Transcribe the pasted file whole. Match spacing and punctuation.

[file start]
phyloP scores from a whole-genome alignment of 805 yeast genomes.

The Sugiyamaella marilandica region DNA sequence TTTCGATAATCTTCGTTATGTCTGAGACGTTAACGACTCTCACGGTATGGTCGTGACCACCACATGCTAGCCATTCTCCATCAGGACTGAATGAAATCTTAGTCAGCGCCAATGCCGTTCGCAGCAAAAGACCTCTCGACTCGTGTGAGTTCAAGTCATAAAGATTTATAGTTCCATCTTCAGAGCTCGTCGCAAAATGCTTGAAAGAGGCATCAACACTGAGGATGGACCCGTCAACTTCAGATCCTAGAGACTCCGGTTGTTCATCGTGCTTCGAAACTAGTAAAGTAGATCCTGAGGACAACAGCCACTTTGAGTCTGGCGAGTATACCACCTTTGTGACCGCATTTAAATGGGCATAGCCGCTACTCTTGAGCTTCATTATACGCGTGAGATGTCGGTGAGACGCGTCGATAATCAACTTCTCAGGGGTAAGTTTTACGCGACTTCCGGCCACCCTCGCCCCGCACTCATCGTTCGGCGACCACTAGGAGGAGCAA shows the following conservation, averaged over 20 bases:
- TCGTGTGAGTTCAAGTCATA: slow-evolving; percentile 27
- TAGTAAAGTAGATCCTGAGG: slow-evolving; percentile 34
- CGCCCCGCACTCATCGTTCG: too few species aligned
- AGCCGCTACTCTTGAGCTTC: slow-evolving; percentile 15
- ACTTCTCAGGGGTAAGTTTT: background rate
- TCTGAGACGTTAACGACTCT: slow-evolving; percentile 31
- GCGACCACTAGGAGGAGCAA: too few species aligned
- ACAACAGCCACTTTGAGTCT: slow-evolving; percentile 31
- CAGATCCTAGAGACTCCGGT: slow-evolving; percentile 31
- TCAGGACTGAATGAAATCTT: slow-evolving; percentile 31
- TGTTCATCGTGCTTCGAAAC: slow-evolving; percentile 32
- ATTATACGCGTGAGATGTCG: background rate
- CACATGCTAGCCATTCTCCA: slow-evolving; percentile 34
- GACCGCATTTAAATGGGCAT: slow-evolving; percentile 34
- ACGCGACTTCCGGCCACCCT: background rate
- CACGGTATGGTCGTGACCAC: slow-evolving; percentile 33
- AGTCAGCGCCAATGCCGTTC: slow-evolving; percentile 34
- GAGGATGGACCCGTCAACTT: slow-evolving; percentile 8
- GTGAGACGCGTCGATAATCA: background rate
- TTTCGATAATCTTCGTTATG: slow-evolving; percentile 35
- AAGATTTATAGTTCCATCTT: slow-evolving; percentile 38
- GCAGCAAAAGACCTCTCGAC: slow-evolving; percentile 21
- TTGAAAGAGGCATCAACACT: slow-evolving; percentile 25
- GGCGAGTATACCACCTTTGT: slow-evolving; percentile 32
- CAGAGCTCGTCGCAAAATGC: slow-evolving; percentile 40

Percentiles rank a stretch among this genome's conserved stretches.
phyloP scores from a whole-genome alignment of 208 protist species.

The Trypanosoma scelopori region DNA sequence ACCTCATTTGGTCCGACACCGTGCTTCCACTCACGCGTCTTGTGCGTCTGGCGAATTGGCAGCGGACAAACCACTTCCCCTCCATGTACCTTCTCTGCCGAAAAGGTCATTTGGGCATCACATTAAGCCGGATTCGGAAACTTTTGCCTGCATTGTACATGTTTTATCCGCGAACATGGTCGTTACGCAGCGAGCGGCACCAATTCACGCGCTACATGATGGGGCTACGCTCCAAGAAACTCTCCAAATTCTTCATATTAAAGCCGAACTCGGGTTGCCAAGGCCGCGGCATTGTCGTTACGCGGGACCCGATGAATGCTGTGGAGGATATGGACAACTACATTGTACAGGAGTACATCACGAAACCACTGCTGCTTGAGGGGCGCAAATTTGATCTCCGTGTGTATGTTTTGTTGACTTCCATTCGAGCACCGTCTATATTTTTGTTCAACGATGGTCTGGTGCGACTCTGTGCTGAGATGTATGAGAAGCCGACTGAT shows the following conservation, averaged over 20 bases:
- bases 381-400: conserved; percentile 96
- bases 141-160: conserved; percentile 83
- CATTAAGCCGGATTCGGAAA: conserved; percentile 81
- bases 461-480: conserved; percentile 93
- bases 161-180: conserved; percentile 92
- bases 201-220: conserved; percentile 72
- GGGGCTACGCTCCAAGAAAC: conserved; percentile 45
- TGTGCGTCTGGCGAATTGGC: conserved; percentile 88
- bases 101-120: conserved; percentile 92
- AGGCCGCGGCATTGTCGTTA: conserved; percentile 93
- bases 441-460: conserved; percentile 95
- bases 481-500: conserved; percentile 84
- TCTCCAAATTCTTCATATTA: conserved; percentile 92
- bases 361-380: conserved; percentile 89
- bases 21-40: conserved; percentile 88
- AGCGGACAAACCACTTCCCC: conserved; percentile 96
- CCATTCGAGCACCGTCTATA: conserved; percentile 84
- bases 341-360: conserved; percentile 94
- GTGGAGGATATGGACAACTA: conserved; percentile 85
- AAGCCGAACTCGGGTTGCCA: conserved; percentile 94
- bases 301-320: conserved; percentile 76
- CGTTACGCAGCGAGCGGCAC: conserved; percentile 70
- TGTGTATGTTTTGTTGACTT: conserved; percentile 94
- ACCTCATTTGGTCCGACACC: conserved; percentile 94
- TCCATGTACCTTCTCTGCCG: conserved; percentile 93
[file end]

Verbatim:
phyloP scores from a whole-genome alignment of 805 yeast genomes.

The Sugiyamaella marilandica region DNA sequence TTTCGATAATCTTCGTTATGTCTGAGACGTTAACGACTCTCACGGTATGGTCGTGACCACCACATGCTAGCCATTCTCCATCAGGACTGAATGAAATCTTAGTCAGCGCCAATGCCGTTCGCAGCAAAAGACCTCTCGACTCGTGTGAGTTCAAGTCATAAAGATTTATAGTTCCATCTTCAGAGCTCGTCGCAAAATGCTTGAAAGAGGCATCAACACTGAGGATGGACCCGTCAACTTCAGATCCTAGAGACTCCGGTTGTTCATCGTGCTTCGAAACTAGTAAAGTAGATCCTGAGGACAACAGCCACTTTGAGTCTGGCGAGTATACCACCTTTGTGACCGCATTTAAATGGGCATAGCCGCTACTCTTGAGCTTCATTATACGCGTGAGATGTCGGTGAGACGCGTCGATAATCAACTTCTCAGGGGTAAGTTTTACGCGACTTCCGGCCACCCTCGCCCCGCACTCATCGTTCGGCGACCACTAGGAGGAGCAA shows the following conservation, averaged over 20 bases:
- TCGTGTGAGTTCAAGTCATA: slow-evolving; percentile 27
- TAGTAAAGTAGATCCTGAGG: slow-evolving; percentile 34
- CGCCCCGCACTCATCGTTCG: too few species aligned
- AGCCGCTACTCTTGAGCTTC: slow-evolving; percentile 15
- ACTTCTCAGGGGTAAGTTTT: background rate
- TCTGAGACGTTAACGACTCT: slow-evolving; percentile 31
- GCGACCACTAGGAGGAGCAA: too few species aligned
- ACAACAGCCACTTTGAGTCT: slow-evolving; percentile 31
- CAGATCCTAGAGACTCCGGT: slow-evolving; percentile 31
- TCAGGACTGAATGAAATCTT: slow-evolving; percentile 31
- TGTTCATCGTGCTTCGAAAC: slow-evolving; percentile 32
- ATTATACGCGTGAGATGTCG: background rate
- CACATGCTAGCCATTCTCCA: slow-evolving; percentile 34
- GACCGCATTTAAATGGGCAT: slow-evolving; percentile 34
- ACGCGACTTCCGGCCACCCT: background rate
- CACGGTATGGTCGTGACCAC: slow-evolving; percentile 33
- AGTCAGCGCCAATGCCGTTC: slow-evolving; percentile 34
- GAGGATGGACCCGTCAACTT: slow-evolving; percentile 8
- GTGAGACGCGTCGATAATCA: background rate
- TTTCGATAATCTTCGTTATG: slow-evolving; percentile 35
- AAGATTTATAGTTCCATCTT: slow-evolving; percentile 38
- GCAGCAAAAGACCTCTCGAC: slow-evolving; percentile 21
- TTGAAAGAGGCATCAACACT: slow-evolving; percentile 25
- GGCGAGTATACCACCTTTGT: slow-evolving; percentile 32
- CAGAGCTCGTCGCAAAATGC: slow-evolving; percentile 40

Percentiles rank a stretch among this genome's conserved stretches.
phyloP scores from a whole-genome alignment of 208 protist species.

The Trypanosoma scelopori region DNA sequence ACCTCATTTGGTCCGACACCGTGCTTCCACTCACGCGTCTTGTGCGTCTGGCGAATTGGCAGCGGACAAACCACTTCCCCTCCATGTACCTTCTCTGCCGAAAAGGTCATTTGGGCATCACATTAAGCCGGATTCGGAAACTTTTGCCTGCATTGTACATGTTTTATCCGCGAACATGGTCGTTACGCAGCGAGCGGCACCAATTCACGCGCTACATGATGGGGCTACGCTCCAAGAAACTCTCCAAATTCTTCATATTAAAGCCGAACTCGGGTTGCCAAGGCCGCGGCATTGTCGTTACGCGGGACCCGATGAATGCTGTGGAGGATATGGACAACTACATTGTACAGGAGTACATCACGAAACCACTGCTGCTTGAGGGGCGCAAATTTGATCTCCGTGTGTATGTTTTGTTGACTTCCATTCGAGCACCGTCTATATTTTTGTTCAACGATGGTCTGGTGCGACTCTGTGCTGAGATGTATGAGAAGCCGACTGAT shows the following conservation, averaged over 20 bases:
- bases 381-400: conserved; percentile 96
- bases 141-160: conserved; percentile 83
- CATTAAGCCGGATTCGGAAA: conserved; percentile 81
- bases 461-480: conserved; percentile 93
- bases 161-180: conserved; percentile 92
- bases 201-220: conserved; percentile 72
- GGGGCTACGCTCCAAGAAAC: conserved; percentile 45
- TGTGCGTCTGGCGAATTGGC: conserved; percentile 88
- bases 101-120: conserved; percentile 92
- AGGCCGCGGCATTGTCGTTA: conserved; percentile 93
- bases 441-460: conserved; percentile 95
- bases 481-500: conserved; percentile 84
- TCTCCAAATTCTTCATATTA: conserved; percentile 92
- bases 361-380: conserved; percentile 89
- bases 21-40: conserved; percentile 88
- AGCGGACAAACCACTTCCCC: conserved; percentile 96
- CCATTCGAGCACCGTCTATA: conserved; percentile 84
- bases 341-360: conserved; percentile 94
- GTGGAGGATATGGACAACTA: conserved; percentile 85
- AAGCCGAACTCGGGTTGCCA: conserved; percentile 94
- bases 301-320: conserved; percentile 76
- CGTTACGCAGCGAGCGGCAC: conserved; percentile 70
- TGTGTATGTTTTGTTGACTT: conserved; percentile 94
- ACCTCATTTGGTCCGACACC: conserved; percentile 94
- TCCATGTACCTTCTCTGCCG: conserved; percentile 93